It was no surprise, therefore, that Knud and Karen were being closely monitored by the Nazis – which makes their activities in 1943 all the more profound and heroic.

The man who spotted the plan
Thanks to his situation, Knud was the man in the right place at the right time, and was able to join the dots and work out what the Nazis had planned for 1 October 1943: the mass arrest and relocation of Denmark’s Jews, to either the Eastern Front or the death camps.

Through his contacts, Knud heard about a list of Jewish names and addresses that was the only item stolen during a burglary at a synagogue, and then, a few days later, spotted the arrival of two German freighters from his apartment window.

“I called my colleagues in the resistance and told them that I feared the Jews were going to be picked up,” he later recalled in an interview with the New York-based newspaper, The Jewish Post. More digging revealed the details of the mass arrest, which Karen quickly printed on hundreds of leaflets that were distributed across the country, instructing Jews to seek refuge away from their homes.

Bested by the doctor
In September of the same year, Knud went to a weekly bridge game with his Jewish friends, the Philipson brothers, and advised them to go into hiding. But the brothers ignored his warning and went home regardless. At home, they were met by a group of Nazis who took them immediately to the Horserød internment camp.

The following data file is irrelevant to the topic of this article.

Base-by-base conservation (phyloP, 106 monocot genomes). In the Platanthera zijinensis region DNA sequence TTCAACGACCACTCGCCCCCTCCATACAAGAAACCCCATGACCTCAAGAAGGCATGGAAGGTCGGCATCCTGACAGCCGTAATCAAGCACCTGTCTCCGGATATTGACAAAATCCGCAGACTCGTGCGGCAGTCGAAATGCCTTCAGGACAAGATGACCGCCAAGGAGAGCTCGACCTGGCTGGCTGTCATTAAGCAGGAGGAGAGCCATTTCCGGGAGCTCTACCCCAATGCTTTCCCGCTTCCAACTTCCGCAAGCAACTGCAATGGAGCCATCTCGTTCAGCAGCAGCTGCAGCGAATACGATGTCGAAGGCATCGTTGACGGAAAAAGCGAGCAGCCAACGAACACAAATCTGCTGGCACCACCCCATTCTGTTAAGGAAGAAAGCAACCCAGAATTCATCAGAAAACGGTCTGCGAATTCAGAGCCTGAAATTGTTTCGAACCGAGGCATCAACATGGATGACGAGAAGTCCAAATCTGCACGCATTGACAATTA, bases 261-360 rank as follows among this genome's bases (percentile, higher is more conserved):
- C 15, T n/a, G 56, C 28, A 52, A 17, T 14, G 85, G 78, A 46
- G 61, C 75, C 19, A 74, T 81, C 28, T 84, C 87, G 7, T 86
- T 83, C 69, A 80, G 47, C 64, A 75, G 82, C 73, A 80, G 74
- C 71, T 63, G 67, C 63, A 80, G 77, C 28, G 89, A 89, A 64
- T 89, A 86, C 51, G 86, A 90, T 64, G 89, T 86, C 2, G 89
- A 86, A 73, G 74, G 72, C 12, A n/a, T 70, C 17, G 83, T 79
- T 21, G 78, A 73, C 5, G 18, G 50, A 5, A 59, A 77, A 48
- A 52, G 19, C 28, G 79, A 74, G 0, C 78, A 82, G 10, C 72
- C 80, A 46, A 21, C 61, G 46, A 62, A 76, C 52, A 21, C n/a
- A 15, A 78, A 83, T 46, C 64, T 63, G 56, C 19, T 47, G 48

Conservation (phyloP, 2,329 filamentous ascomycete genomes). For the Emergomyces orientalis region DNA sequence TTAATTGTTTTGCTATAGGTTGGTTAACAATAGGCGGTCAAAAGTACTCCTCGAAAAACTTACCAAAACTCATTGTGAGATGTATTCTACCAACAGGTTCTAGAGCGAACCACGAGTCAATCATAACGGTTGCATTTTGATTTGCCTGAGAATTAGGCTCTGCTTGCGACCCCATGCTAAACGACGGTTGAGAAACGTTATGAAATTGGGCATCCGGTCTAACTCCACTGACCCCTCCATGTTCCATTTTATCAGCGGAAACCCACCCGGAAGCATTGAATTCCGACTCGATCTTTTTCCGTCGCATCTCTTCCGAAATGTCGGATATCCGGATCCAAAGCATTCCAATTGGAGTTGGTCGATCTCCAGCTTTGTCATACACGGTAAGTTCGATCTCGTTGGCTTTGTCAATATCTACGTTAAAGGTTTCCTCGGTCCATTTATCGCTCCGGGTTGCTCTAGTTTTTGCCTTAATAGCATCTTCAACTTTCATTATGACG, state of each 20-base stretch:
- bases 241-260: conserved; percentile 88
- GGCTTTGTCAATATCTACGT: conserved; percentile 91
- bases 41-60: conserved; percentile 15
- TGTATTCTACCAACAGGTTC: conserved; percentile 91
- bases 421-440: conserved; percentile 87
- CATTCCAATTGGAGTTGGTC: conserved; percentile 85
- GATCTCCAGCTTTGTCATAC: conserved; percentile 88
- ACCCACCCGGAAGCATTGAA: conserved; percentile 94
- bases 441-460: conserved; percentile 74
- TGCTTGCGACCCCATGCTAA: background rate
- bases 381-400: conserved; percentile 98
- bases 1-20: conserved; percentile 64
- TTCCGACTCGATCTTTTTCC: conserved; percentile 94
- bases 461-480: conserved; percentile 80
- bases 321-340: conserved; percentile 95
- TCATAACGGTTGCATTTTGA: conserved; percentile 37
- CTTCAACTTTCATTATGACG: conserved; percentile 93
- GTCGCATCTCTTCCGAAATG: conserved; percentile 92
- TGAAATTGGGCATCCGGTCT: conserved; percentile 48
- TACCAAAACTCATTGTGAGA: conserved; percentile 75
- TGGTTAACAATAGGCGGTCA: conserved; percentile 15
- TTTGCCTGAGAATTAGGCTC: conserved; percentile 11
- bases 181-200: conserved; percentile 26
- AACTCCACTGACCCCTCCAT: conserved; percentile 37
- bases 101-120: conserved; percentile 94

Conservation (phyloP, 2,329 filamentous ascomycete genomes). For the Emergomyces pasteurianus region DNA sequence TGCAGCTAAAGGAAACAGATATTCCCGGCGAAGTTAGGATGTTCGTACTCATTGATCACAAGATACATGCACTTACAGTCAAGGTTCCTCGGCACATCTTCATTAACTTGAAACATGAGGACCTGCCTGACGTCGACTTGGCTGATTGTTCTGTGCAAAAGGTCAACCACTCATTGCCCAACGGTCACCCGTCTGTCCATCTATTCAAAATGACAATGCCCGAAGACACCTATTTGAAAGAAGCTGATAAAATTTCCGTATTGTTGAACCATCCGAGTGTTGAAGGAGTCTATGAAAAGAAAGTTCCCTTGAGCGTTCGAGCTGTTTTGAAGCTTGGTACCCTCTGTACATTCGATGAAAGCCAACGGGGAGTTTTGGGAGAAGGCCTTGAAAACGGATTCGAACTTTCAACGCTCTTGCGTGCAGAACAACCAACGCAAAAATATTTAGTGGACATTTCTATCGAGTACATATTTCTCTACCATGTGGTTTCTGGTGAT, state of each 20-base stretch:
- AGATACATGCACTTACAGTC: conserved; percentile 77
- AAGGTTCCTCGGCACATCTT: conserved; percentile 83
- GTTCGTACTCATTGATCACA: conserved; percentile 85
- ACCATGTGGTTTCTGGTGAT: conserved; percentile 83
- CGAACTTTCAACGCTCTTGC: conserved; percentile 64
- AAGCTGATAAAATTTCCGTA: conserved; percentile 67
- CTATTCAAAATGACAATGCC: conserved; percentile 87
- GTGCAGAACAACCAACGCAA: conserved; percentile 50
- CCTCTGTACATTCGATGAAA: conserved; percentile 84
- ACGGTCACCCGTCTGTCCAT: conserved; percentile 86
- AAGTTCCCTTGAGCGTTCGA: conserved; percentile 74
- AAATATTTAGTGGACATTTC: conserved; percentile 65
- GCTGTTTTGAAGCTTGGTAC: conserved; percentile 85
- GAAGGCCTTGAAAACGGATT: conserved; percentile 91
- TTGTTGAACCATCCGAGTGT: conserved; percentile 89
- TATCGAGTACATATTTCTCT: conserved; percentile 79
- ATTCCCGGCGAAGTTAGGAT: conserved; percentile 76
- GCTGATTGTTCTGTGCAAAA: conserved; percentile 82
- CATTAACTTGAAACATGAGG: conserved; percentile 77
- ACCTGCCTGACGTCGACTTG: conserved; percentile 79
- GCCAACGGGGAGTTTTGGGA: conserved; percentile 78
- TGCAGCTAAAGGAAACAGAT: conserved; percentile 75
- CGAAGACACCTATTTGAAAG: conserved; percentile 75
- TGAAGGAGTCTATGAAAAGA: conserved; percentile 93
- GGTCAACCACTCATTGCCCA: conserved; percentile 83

As soon as Knud learnt about their arrest, he went to the camp to explain that the Philipsons were only partly Jewish, hoping it would convince the guard to release the brothers. But the Nazis sent him away, threatening him with dire consequences should he return.

Changing tack, Knud went to Dr Werner Best, the German Reich’s plenipotentiary in Denmark. Knud promised Best he would produce a propaganda film in which the Germans would be portrayed as the friends of Denmark.

Best, notoriously nicknamed ‘the Bloodhound of Paris’ for mercilessly deporting thousands of French Jews to the death camps, was impressed by Knud’s Aryan appearance and connections to the Danish royal family (Karen’s father was the personal physician of King Christian X). The Philipsons were released a few days later, but the film was never made.

40  house guests – all Jewish
After securing the safety of the Philipson brothers, Knud became extremely proactive. With the help of Karen, his younger brother and Dr Rasmussen, he escorted Jews to farmhouses, churches and city apartments, using everything in his power to protect them from immediate arrest.

More than 40 ended up at his own Havnegade apartment. They filled the living room, dining room and spare rooms at the back. One of them was the president of the Central Bank.